Ahupua'a Markers

March 8th, 2010

Ahupua'a Markers

The majestic Ko‘olau mountains that have become a trademark of O‘ahu’s Windward side have a new adornment. Bright pink ribbons tied along roadsides serve as temporary boundary markers for the 11 ahupua‘a of the Ko‘olaupoko district. The Ko‘olaupoko Hawaiian Civic Club put the markers in areas from Kualoa to Maunalua Bay in Hawai‘i Kai and members recently took a driving tour with city and state officials to get approval of the sites.  Once approved permanent markers that look similar to street signs will replace the ribbons as early as June according to Civic Club President Mahealani Cypher.

“We wanted to educate the community so that they know what ahupua‘a they’re living in and so that they can better connect with the land,” Cypher said.

Members of the non-profit civic and community organization followed the last official Kingdom of Hawai‘i map from 1876 to determine the ahupua‘a boundaries. The initiative began after the creation of the ‘Aha Moku council in 2007 which provides community input for natural resource management issues.  A more culturally appropriate marker will also sit besides the signs. State officials have been working on a design that looks similar to a stack of stones from ancient Hawaiian times. The name of the ahupua‘a will also be visible on the marker.

For more video, visit the News Channel at http://news.pacificnetwork.tv/.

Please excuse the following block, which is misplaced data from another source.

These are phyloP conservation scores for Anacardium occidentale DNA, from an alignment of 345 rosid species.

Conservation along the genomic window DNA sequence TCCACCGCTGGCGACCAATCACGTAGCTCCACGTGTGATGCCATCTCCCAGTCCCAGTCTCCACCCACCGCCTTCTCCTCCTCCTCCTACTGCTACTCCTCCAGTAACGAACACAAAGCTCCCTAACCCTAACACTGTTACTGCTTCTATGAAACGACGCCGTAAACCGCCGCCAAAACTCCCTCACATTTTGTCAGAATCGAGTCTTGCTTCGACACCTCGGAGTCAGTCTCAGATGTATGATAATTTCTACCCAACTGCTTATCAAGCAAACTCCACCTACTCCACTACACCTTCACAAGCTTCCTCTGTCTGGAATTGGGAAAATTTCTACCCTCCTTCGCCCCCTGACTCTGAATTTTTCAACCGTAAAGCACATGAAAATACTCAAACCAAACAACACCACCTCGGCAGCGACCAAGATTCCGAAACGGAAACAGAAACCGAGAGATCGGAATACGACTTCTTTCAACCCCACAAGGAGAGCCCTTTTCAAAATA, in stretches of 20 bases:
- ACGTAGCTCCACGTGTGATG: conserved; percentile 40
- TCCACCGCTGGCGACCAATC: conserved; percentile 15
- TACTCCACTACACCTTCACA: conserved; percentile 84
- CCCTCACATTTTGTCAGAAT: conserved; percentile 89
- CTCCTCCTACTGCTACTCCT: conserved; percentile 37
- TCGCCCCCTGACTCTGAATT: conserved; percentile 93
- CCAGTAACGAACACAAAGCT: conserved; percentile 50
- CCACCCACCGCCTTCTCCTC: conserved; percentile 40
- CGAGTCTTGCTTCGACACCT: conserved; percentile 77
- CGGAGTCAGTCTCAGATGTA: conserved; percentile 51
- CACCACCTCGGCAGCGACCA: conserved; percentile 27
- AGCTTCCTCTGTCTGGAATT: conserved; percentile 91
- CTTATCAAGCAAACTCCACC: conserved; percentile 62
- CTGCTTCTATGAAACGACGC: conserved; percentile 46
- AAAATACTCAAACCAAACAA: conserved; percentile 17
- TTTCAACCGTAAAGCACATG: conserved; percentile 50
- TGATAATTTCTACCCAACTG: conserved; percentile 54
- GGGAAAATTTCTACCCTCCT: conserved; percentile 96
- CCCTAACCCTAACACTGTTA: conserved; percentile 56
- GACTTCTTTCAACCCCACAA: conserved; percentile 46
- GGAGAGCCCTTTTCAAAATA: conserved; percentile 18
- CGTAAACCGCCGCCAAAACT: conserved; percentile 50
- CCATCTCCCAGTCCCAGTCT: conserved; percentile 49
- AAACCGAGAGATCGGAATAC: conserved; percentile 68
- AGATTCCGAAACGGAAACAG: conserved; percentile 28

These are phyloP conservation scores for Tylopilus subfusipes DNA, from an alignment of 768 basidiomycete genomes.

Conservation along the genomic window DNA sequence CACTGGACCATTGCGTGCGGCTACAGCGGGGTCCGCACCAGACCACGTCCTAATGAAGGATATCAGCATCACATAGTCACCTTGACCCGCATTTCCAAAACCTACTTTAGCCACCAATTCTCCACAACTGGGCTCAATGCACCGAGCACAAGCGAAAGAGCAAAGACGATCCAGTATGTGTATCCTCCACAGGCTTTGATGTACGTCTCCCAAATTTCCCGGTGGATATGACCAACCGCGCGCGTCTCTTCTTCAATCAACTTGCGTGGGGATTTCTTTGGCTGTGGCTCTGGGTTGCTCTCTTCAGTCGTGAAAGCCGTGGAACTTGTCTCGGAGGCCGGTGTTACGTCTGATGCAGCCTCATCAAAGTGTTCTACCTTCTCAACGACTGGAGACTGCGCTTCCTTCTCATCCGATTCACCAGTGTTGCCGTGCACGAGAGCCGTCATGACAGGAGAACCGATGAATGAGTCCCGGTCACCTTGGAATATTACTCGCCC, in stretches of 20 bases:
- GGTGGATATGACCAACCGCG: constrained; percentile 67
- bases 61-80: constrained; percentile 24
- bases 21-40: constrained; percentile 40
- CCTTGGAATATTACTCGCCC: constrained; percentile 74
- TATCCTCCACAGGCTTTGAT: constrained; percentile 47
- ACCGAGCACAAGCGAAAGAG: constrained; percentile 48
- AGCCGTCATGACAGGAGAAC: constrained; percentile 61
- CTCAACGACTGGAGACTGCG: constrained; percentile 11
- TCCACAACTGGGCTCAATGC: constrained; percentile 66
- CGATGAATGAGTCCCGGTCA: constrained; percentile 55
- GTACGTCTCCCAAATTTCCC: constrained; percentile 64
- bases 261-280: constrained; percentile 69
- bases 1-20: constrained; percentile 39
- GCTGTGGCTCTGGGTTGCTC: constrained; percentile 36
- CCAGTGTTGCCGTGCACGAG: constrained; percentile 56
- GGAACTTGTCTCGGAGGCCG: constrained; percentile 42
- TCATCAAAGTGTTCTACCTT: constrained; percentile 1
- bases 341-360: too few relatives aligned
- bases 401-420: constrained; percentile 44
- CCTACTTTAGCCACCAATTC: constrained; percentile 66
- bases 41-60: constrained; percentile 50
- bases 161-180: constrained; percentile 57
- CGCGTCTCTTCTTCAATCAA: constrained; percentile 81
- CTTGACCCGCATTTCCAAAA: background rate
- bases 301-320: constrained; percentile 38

Alyssa S. Navares, PacificNetwork.tv

Posted in 1 | 7 Comments »

7 Responses to “Ahupua'a Markers”

  1. Robert Ebanez:

    They should list all the Hawaiian families that had the original Royal Patent from the great Mahele in 1848. So, the decendants know where their ancestors once lived.

  2. John Garcia:

    Very interesting, Edgy! Would love to see a follow-up clip on these markers!


  3. elee:

    Hi John,

    We ought to see these markers with finished formal artwork as time goes on. Hopefully some later this year. Isn't it interesting to have these reminders of the past before it is all lost? Alyssa wrote this piece and she also recently covered a story about a heiau hidden away in the back of Hawaii Kai. Blame physicists for putting the ideas out there but these remnants of the past make it so easy to imagine that parallel universes exist. We whiz by these markers when thousands have walked these same paths long before us. I'd like to think they are still near.

  4. elee:

    What an interesting notion.

  5. La'akea:

    'Ano'ai e Edgy,

    I just viewed your story about the Ko'olaupoko Hawaiian Civic Club's marking the ahupua'a in that district and the planned signs, a pile of stones. If I recall correctly, there was a carved pig head on the altar (ahu - altar; pua'a - pig) to mark the boundary. This was important during Makahiki when the procession would stop to collect "taxes" and a pig may be laid on the altar. If memory serves me correctly, many years ago, there was a wooden pig head, dyed reddish, dug up either in Kualoa or the North Shore area of Oahu.

    I don't know if they are aware of this but nevertheless, what a nice project!

    Aloha No, La'akea

  6. elee:

    Hi La'akea,

    Thanks for commenting. It is a wonderful project and so rare to see these days with all the cut backs.

  7. Kiliman:

    You have really great taste on catch article titles, even when you are not interested in this topic you push to read it